November 13, 2018 | ° F

Capital punishment necessary in US justice system


Commentary


Recently, there has been a building discussion on the use of capital punishment in the U.S. Back in January, my home state of Ohio executed Dennis McGuire who was convicted of the rape and murder of a pregnant woman back in 1989. The controversy arose after the state used a new cocktail of drugs to execute McGuire, who died 25 minutes following the injection — during which witnesses claimed he visibly struggled and gasped for air before expiring. His lawyers and his family have planned a federal lawsuit, claiming the procedure constituted cruel and unusual punishment. Overall, 18 states currently ban the death penalty. Opponents claim that the death penalty is a cruel and unusual form of punishment that comes at a tremendous cost to taxpayers and is already banned in most civilized countries. Supporters claim that the death penalty is a necessary evil to administer justice for the most heinous criminals. Additionally, some opponents claim there are better ways to punish criminals for horrendous crimes.

I want say that I fully support the use of capital punishment. In McGuire’s case, I take issue with the fact it took so long to execute him, but I don’t take issue with the decision to execute him. In McGuire’s case, he should have been executed quicker the traditional drug cocktail. His victim’s family noted that his suffering paled in comparison to the suffering he inflicted when he decided to rape and murder. 

Personally, I disagree with the decisions by some states to ban the death penalty. I believe it is a necessary function for states looking to unequivocally punish convicts for the most heinous crimes. I see the point where some states would prefer that criminals spend the rest of their lives in prison to essentially think about the crime and rot in their cell. However, I disagree with the notion that utilizing the death penalty makes our country look uncivilized: A true civilized society is essentially a utopian society with no crime whatsoever.

If a crime is so heinous, I think execution is warranted. Take some other examples of criminal executions in Ohio. In 1989, Jeffrey Lundgren systematically mass murdered a family that was part of his fanatical religious cult. He was executed. In 1986, Richard Cooey and a friend assaulted, tortured and killed two female college students. Cooey was executed while his friend received life in prison because he was a minor at the time of the crime. The point is these crimes were brutal and downright despicable. These criminals sealed their fate when they committed these horrendous acts. Execution was warranted in these cases.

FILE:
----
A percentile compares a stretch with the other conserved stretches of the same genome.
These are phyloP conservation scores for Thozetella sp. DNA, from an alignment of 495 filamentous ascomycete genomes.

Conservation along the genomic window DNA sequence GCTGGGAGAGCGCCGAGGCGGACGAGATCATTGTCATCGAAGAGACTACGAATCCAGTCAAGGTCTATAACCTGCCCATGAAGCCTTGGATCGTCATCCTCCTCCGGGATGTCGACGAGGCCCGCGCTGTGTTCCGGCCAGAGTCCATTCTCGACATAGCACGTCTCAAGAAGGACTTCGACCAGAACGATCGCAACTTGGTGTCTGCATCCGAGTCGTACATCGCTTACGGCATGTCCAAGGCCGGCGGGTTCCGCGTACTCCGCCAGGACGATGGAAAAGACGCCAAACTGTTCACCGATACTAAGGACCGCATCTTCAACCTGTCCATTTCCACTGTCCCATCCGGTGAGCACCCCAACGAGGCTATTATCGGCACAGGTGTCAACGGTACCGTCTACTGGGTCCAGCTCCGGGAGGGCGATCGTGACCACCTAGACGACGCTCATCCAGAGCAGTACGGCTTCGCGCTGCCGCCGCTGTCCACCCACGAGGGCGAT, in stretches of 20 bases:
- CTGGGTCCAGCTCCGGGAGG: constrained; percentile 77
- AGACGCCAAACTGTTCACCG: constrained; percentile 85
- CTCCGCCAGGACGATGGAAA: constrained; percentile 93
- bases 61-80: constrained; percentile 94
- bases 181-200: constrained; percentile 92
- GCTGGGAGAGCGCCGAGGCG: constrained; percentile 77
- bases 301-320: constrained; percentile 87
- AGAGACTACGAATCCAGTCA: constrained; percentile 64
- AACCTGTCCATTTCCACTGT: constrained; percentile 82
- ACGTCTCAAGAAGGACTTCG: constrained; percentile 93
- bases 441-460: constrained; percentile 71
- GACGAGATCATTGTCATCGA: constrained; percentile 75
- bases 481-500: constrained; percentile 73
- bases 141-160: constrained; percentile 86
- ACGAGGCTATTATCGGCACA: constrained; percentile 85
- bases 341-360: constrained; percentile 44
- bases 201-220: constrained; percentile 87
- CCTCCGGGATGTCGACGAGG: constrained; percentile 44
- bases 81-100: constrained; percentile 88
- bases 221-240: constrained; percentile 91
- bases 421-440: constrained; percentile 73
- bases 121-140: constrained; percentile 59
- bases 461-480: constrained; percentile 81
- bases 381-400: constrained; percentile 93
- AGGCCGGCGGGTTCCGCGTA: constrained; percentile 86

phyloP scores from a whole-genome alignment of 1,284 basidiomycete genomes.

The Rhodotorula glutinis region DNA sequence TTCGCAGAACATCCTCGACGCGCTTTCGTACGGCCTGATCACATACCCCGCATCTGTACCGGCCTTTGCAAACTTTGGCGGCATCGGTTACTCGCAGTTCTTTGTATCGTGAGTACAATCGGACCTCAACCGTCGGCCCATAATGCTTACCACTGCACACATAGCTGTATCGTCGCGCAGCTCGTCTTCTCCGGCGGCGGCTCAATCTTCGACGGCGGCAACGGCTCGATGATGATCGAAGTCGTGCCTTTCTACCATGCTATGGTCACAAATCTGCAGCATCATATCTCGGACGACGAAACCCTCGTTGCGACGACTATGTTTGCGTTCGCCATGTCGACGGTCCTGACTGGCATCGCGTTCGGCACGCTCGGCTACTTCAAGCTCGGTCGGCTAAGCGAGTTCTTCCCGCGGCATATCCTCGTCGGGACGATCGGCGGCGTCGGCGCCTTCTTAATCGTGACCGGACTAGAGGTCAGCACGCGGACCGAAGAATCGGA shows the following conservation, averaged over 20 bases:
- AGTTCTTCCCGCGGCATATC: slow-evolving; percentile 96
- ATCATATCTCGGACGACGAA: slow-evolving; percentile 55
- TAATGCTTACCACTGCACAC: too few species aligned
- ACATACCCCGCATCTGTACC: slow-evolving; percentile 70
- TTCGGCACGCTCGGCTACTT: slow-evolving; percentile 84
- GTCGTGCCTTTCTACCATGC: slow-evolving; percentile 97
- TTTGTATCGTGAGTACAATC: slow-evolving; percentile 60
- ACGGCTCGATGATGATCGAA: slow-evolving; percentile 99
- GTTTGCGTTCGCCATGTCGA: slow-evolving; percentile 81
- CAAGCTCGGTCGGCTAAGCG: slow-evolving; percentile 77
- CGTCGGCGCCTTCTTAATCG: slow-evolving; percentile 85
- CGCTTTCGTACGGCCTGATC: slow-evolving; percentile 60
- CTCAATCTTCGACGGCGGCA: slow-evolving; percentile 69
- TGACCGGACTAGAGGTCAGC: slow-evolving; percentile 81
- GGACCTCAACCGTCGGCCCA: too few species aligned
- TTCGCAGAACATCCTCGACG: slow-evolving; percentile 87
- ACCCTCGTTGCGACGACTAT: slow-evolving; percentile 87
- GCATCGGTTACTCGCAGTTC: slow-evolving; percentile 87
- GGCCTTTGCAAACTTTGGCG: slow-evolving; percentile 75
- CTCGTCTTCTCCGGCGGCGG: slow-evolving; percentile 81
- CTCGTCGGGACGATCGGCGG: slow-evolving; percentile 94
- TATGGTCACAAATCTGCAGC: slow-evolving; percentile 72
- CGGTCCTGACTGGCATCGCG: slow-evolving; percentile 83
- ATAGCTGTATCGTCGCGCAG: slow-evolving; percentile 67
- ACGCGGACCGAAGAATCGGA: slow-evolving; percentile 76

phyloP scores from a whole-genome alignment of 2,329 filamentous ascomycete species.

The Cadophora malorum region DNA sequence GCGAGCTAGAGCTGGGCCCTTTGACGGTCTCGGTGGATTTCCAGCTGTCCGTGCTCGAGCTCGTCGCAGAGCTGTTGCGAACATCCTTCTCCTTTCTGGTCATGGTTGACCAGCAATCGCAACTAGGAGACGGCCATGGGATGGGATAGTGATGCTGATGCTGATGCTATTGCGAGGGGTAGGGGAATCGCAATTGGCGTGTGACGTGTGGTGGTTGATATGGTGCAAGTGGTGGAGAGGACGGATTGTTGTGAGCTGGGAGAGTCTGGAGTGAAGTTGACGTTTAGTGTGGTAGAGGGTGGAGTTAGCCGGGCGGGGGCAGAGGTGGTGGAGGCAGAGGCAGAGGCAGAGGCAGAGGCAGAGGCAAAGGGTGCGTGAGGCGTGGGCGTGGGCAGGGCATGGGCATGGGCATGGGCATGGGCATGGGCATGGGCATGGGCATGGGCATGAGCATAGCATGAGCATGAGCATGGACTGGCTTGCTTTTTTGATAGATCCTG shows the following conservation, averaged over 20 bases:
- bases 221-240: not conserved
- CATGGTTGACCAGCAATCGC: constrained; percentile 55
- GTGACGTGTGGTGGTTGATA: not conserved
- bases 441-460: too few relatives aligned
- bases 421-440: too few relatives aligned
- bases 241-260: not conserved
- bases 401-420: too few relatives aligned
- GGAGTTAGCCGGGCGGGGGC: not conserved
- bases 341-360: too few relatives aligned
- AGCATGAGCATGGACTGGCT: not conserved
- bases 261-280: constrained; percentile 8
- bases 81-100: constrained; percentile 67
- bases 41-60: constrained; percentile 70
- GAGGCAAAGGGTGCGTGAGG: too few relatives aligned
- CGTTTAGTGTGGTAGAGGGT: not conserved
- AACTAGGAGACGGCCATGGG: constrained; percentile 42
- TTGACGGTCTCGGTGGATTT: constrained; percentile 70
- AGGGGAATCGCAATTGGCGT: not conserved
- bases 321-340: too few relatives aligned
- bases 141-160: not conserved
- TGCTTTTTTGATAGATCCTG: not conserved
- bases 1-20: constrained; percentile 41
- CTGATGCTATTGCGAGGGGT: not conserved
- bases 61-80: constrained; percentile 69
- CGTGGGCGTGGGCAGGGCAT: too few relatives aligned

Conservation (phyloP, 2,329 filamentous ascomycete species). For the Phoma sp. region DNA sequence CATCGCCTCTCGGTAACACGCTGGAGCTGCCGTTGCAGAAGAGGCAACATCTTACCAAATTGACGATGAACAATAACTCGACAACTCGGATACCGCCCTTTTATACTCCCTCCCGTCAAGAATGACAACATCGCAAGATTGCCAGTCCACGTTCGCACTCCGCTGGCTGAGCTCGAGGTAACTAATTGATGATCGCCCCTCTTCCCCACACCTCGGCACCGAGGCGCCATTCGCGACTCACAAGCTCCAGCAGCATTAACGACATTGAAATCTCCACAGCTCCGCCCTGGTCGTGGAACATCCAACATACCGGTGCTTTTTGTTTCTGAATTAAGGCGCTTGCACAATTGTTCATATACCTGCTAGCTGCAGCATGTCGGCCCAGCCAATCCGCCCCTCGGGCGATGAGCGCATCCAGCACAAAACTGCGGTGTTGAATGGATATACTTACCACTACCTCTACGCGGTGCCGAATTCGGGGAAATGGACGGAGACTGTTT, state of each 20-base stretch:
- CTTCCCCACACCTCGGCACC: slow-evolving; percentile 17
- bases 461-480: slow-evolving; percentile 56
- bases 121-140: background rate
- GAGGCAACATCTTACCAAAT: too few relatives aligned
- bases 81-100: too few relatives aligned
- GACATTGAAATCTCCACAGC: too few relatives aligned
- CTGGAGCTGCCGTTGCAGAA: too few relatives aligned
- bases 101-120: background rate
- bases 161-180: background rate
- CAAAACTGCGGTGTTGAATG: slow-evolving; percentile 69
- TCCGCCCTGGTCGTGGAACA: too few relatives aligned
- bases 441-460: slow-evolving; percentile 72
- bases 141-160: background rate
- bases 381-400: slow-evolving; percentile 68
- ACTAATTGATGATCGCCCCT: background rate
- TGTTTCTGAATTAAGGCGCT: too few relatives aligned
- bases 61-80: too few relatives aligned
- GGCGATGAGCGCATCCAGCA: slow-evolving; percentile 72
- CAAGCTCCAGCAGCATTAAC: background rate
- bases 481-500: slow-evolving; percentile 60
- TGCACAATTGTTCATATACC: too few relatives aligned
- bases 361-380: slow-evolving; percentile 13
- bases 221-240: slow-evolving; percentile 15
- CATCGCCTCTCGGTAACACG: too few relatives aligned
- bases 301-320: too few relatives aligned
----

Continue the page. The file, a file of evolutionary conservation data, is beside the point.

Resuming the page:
In Sunday’s Cleveland Plain Dealer, two Ohio state representatives participated in a side-by-side debate over the use of the death penalty in the state. Each repeated the same talking points in support of their positions. Yet, I was struck by the response by of Rep. Jim Buchy, R-84. He wrote, “People like me are frequently criticized for being unashamedly pro-life, while at the same time supporting capital punishment. I simply believe that life is a precious thing, and therefore taking the life of someone else should be met with equal retribution.” Quite frankly, Buchy deserves criticism because his position is hypocritical. He could at least be consistent in his beliefs. Meanwhile, Rep. Nickie Antonio, D-13, cited statistics that states with the death penalty had lower crime rates than those that did. Quite frankly, her citation is a silly statistic because violent criminals aren’t necessarily lawyers, and not thinking of what the punishment is when they commit the crime — they just do it.

I believe states should open debate on what methods of execution they prefer, if they offer capital punishment. But, capital punishment should be enforced better, so cases with unclear evidence don’t result with the death of innocent men. Opponents of the death penalty are right when they claim that there is nothing humane about capital punishment. Capital punishment is not supposed to be humane, it is supposed to be reserved to punish the most egregious criminals and crimes. During the 2012 presidential campaign, Gov. Rick Perry, R, boasted about how many executions he approved. Proud? Really? No state should take pride in executing inmates. There is nothing to be proud of. It is not a particularly nice thought that most states in our nation still must utilize the death penalty. It is necessary for criminals who deserve a punishment that fits their crime, particularly the most heinous. McGuire deserved his punishment, but the circumstances of his execution do deserve discussion.

 

Michael Denis is a School of Arts and Sciences sophomore majoring in political science with minors in history and public policy.


By Michael Denis

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